Smithfield-Selma snubs Neuse Charter

pseligson@newsobserver.comSeptember 13, 2013 

Tensions have surfaced over how the county’s lone charter school fits in with Johnston’s traditional public schools.

Earlier this month, Neuse Charter School asked to send about 40 of its seniors and juniors to a college fair at nearby Smithfield-Selma High School. (Neuse Charter is too small to host a fair on its own.) But Smithfield-Selma’s principal declined the request.

Two other Johnston high schools – North Johnston and Princeton – will attend the fair, hosted by the Carolinas Association of Collegiate Registrars & Admissions Officers. That group typically tries to visit multiple schools at a time as it works its way across the state.

Smithfield-Selma High is across Booker Dairy Road from Neuse Charter. But instead of walking across the street, Neuse Charter students are going 30 minutes by bus to Rosewood High School in neighboring Wayne County. That school has invited Neuse Charter to its college fair on Oct. 1.

Michael Taylor, Smithfield-Selma’s principal, said he turned away Neuse Charter because he did not want the college fair to become too crowded. The fair will be in the school’s cafeteria, which can safely hold no more than 513 people, according to its fire-safety capacity, Taylor said.

Smithfield-Selma has 223 seniors, and Johnston schools spokeswoman Tracey Peedin-Jones said all were scheduled to attend the fair. SSS seniors will attend the fair’s first 45-minute session. North Johnston and Princeton seniors will arrive next. Together, those schools have 278 seniors, and again, Peedin-Jones said all were scheduled to attend.

A Smithfield-Selma guidance counselor suggested Neuse Charter students could attend the second half of the fair with students from North Johnston and Princeton. But Taylor said adding more students could bring the cafeteria too close to the fire capacity.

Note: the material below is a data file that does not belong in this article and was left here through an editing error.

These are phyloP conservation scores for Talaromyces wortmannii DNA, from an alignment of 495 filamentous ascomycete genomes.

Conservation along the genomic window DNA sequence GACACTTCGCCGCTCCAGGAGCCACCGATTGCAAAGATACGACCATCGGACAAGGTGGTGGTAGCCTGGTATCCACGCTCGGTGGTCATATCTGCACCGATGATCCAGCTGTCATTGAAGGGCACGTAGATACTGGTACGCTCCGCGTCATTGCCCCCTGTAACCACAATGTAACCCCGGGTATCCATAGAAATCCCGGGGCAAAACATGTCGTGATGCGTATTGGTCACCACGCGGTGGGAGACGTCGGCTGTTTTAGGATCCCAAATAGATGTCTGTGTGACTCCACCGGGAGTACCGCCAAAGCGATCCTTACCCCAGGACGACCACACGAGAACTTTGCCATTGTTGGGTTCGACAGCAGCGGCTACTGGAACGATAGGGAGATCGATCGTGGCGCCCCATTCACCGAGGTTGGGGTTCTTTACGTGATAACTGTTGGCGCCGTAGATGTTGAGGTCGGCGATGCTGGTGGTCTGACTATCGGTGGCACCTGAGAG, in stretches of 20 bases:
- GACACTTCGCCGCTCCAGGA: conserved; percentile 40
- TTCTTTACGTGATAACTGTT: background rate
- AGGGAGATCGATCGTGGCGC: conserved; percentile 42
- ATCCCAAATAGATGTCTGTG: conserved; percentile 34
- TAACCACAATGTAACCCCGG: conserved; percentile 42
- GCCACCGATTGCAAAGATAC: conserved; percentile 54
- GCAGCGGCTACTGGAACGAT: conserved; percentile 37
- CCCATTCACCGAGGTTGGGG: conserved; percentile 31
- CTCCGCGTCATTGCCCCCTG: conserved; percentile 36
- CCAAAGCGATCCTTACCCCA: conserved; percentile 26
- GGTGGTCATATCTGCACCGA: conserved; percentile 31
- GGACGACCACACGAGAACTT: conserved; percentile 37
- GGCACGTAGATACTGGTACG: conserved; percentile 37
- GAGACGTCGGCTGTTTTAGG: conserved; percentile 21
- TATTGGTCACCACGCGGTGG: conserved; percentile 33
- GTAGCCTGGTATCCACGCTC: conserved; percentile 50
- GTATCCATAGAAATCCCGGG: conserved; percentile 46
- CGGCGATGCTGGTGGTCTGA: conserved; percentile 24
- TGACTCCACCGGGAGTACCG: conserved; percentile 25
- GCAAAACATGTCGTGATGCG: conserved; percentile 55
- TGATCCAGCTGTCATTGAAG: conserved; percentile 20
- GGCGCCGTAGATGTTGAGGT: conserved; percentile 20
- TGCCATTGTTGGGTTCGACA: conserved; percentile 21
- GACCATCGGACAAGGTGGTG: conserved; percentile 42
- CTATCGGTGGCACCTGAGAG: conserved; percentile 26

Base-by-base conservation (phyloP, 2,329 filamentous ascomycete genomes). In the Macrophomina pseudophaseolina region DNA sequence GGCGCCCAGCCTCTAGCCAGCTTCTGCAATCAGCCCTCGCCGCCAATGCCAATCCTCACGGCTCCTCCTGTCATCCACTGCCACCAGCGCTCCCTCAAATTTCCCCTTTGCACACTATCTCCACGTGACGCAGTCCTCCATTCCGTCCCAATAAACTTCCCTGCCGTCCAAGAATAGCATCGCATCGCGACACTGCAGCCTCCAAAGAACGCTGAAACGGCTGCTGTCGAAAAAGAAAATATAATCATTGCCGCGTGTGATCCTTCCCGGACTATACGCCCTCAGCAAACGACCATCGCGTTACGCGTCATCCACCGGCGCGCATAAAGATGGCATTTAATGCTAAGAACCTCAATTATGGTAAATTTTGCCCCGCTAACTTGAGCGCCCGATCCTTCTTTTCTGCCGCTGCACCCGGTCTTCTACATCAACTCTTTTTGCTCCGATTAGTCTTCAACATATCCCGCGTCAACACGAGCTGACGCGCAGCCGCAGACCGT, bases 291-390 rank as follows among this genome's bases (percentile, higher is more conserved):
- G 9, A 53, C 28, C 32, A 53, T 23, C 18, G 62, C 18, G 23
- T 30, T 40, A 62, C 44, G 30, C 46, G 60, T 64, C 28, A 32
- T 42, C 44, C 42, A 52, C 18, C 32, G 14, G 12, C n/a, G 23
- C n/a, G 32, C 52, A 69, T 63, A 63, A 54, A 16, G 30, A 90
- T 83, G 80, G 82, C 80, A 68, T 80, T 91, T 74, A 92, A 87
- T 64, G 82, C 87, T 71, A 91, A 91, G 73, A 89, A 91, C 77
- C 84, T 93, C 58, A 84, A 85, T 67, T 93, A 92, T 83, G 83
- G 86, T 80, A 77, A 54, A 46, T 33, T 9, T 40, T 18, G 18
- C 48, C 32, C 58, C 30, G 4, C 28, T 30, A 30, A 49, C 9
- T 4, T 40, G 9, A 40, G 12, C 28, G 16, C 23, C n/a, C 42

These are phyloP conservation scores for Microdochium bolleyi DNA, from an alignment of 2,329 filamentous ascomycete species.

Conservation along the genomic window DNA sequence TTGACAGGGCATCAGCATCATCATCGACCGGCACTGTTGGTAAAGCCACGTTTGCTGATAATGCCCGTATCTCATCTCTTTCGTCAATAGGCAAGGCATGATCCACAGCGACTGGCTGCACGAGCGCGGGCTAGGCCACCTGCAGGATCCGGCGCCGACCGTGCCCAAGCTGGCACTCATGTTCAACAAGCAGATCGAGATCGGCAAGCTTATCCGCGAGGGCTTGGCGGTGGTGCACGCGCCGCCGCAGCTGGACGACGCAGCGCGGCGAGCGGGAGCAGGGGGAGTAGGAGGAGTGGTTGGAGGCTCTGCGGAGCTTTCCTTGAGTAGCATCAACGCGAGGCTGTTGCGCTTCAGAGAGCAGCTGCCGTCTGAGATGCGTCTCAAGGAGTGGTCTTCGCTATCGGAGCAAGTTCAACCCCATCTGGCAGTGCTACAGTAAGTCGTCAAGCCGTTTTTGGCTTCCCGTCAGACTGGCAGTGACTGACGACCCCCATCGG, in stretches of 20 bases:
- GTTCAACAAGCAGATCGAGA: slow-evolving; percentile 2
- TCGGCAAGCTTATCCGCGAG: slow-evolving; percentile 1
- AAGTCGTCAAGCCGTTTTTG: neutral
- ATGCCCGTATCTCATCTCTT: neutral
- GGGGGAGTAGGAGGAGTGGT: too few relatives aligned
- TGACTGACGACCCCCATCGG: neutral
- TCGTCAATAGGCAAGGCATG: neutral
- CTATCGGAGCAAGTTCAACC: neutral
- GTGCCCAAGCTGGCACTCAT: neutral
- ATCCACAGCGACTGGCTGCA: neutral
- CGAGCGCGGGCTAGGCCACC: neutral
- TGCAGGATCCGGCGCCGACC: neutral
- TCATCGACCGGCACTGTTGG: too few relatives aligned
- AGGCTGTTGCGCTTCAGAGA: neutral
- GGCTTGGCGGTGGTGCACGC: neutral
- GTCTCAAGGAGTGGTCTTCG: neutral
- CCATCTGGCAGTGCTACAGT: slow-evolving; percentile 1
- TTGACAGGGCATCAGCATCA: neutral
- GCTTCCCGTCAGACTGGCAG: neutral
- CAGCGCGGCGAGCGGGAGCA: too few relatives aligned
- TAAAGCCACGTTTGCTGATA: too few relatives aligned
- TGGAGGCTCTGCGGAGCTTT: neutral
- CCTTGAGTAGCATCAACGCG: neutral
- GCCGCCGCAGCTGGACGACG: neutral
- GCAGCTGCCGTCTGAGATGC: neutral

Peedin-Jones said time was also a factor. Taylor wanted to make sure Princeton and North Johnston students had ample time to speak to colleges.

Taylor also said charter schools and traditional public schools are separate. “We don’t share opportunities,” he said. “Our students don’t travel to their school, and they don’t travel here. There’s clear-cut law regarding the interaction. For example, charter school students can’t participate in athletics and JROTC and things of that nature.”

Taylor was referring to school board policy 4400, which says participation in the school system’s extracurricular activities is limited to students enrolled in a Johnston County school.

Peedin-Jones said the fair wasn’t open to other schools outside of SSS, Princeton and North Johnston. “It wasn’t open to the public, and it wasn’t open to all the other high schools,” she said. “Other events are planned at different schools.”

Taylor added that his school’s college fair wasn’t open to other nontraditional students, such as home-schooled students.

Joel Erby, Neuse Charter high school’s principal, said he respects Taylor’s decision but sees it differently. “We’re as much a part of Johnston County as SSS,” he said. “We’re a public school in Johnston County.”

Erby said Neuse Charter has opened its doors to Johnston’s traditional public schools and wants to collaborate with them. Over the summer, he noted, Smithfield-Selma’s cheerleading squad used facilities at Neuse Charter. Also, Neuse Charter students take driver’s education at Smithfield-Selma.

“I just think there’s a little bit of competition going on and that they want to kind of exclude us from participating in something,” Erby said, adding he doesn’t see it as a competition because Neuse Charter is an independent entity. “That being said, you know everything in education should be about the kids, and when it’s about the kids, you make provisions.”

Daniel Casey, a guidance counselor at Neuse Charter, said the school couldn’t hold the college fair on its own. “As this is our first year of having graduating seniors and being so small, it’s very difficult to convince this college fair to actually use our site exclusively,” he said.

Casey said the college fair is an important opportunity for students because it can expose them to colleges they might otherwise not consider. He said going to and from the college fair in Wayne County will take up a lot more class time.

Before telling Neuse Charter no, Taylor checked with Superintendent Ed Croom to make sure it was OK. Croom gave the go-ahead.

The superintendent said said he defers to principals on such matters. “They know what’s best at their schools,” he said.

Seligson: 919-836-5768

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